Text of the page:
Actually, perhaps the strangest thing is that it really is starting to make sense. So far the game has felt like a series of disconnected vignettes of varying levels of weirdness, and while that hasn’t changed, there are moments here that point to a more coherent narrative than I first imagined. Most significant are hints regarding the origin of the mysterious Zero, something I never expected the developers to address. Conway’s backstory is given a great deal more attention as well, giving us some very good reasons why he seems so damn sad. Suddenly the game has begun to feel a lot less random and a lot more real. Conway has some powerful scenes here.
That’s not to say that this is a completely Conway-centric episode. He carries most of the emotional weight this time around, but there’s also a lot of time spent introducing our punk lovers Johnny and Junebug, as well as Ezra, the boy who was introduced near the end of the last act. Junebug’s interactions with the precocious Ezra are particularly entertaining. A lot happens here, and it feels as though Act III runs a bit longer than previous episodes, though it’s still in the wheelhouse of 2 ½ hours.
I'm focusing so much on character and story because, as with previous releases, Act III is not concerned with puzzles or any other kind of gameplay challenge at all. The challenge with these games is in the digestion and interpretation of its characters, plot, themes, etc., which might seem like a problem if they weren't so darn good. There are only a couple of puzzle-like obstacles to overcome – one of which, involving Xanadu, is probably the closest the series has come to a full-fledged puzzle – but these are still easily overcome.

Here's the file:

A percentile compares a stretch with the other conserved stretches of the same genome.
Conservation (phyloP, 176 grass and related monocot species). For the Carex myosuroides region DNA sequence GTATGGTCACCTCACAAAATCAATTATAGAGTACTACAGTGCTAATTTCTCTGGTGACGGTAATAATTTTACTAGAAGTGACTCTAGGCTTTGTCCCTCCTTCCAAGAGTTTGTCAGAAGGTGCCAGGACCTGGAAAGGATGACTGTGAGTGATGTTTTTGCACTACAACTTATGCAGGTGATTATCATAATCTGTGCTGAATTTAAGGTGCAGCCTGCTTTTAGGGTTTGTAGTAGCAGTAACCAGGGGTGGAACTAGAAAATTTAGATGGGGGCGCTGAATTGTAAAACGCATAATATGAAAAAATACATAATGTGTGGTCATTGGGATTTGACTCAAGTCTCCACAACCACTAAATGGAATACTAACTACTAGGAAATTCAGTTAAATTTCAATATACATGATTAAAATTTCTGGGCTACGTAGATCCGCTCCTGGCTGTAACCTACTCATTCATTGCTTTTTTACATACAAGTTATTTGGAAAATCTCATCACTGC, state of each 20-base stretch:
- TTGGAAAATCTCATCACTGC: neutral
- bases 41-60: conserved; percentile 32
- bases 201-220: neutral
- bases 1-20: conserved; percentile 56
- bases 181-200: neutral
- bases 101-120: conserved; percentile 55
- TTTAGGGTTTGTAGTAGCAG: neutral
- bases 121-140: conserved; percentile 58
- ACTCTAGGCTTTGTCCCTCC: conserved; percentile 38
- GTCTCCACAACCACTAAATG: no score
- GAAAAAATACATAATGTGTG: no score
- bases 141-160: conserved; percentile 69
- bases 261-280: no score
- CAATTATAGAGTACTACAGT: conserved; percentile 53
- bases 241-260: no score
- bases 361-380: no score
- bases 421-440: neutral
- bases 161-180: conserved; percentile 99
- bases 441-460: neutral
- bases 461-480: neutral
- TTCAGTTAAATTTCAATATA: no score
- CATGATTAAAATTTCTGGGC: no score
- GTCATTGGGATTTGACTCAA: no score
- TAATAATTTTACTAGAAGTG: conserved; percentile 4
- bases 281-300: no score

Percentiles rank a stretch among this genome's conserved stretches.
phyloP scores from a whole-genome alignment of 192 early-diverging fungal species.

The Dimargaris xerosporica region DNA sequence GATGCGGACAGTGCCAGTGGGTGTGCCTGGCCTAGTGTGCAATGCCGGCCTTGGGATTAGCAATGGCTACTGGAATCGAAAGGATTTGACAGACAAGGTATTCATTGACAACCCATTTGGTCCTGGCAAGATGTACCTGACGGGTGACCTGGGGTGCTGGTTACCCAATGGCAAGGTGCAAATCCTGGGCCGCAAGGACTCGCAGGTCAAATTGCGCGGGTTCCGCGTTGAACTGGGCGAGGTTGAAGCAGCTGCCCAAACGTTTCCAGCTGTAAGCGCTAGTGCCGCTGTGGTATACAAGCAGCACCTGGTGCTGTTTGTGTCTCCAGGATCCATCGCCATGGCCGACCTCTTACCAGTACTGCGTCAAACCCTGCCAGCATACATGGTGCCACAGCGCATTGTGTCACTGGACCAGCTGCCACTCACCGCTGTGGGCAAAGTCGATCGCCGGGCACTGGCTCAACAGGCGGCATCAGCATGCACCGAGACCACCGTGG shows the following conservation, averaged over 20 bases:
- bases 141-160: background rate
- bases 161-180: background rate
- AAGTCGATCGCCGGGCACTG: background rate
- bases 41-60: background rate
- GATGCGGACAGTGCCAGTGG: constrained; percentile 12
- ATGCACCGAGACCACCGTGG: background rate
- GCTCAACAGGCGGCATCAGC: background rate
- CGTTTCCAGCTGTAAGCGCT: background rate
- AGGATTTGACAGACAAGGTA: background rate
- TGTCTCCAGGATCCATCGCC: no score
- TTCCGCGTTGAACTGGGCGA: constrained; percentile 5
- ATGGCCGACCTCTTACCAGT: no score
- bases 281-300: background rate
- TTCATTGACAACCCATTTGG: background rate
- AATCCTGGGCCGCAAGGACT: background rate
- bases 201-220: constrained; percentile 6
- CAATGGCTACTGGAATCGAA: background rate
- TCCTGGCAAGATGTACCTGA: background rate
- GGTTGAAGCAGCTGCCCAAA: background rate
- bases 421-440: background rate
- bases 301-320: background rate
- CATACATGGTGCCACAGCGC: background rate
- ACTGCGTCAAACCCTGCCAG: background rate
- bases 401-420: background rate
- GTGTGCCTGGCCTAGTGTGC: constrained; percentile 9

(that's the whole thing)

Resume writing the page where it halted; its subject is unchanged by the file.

No discussion of Kentucky Route Zero is complete without mentioning the absolutely stunning art and animation. From the very first screenshots it was clear that this series didn't look like any other game, and its distinctive low-contrast, simple vector art style has continued to surprise and delight. Each act seems to find new and inventive ways of laying out scenes. One highlight is an area comprised of wooden scaffolding in front of a wall of fog. As you climb the scaffolding and move deeper into the scene, the fog lifts slowly, layer by layer, revealing more of the distant background, until finally the ominous bonfire at the top of the scaffolding is revealed. It's a gorgeous scene in a game full of them.
The audio has also been a consistent KRZ highlight, and that's no different here. Minimalist, prudent use of environmental noises and musical cues ensure that every sound has an impact. The soundtrack might be the best yet, including a brilliantly-staged sequence where the player directly influences the lyrics of one of Junebug's songs as it is being performed.
Act III goes to some strange places, even for Kentucky Route Zero, but it also shows that the series has something like a coherent story underpinning all of its affectations and weirdness. What seemed like random quirky bits stuck together in a vague but intriguing way is starting to take shape. The Zero is going someplace special, and the journey continues to be well worth the wait.
Kentucky Route Zero’s excellent third act is no less weird than its predecessors, but hints at something unexpected: a coherent narrative.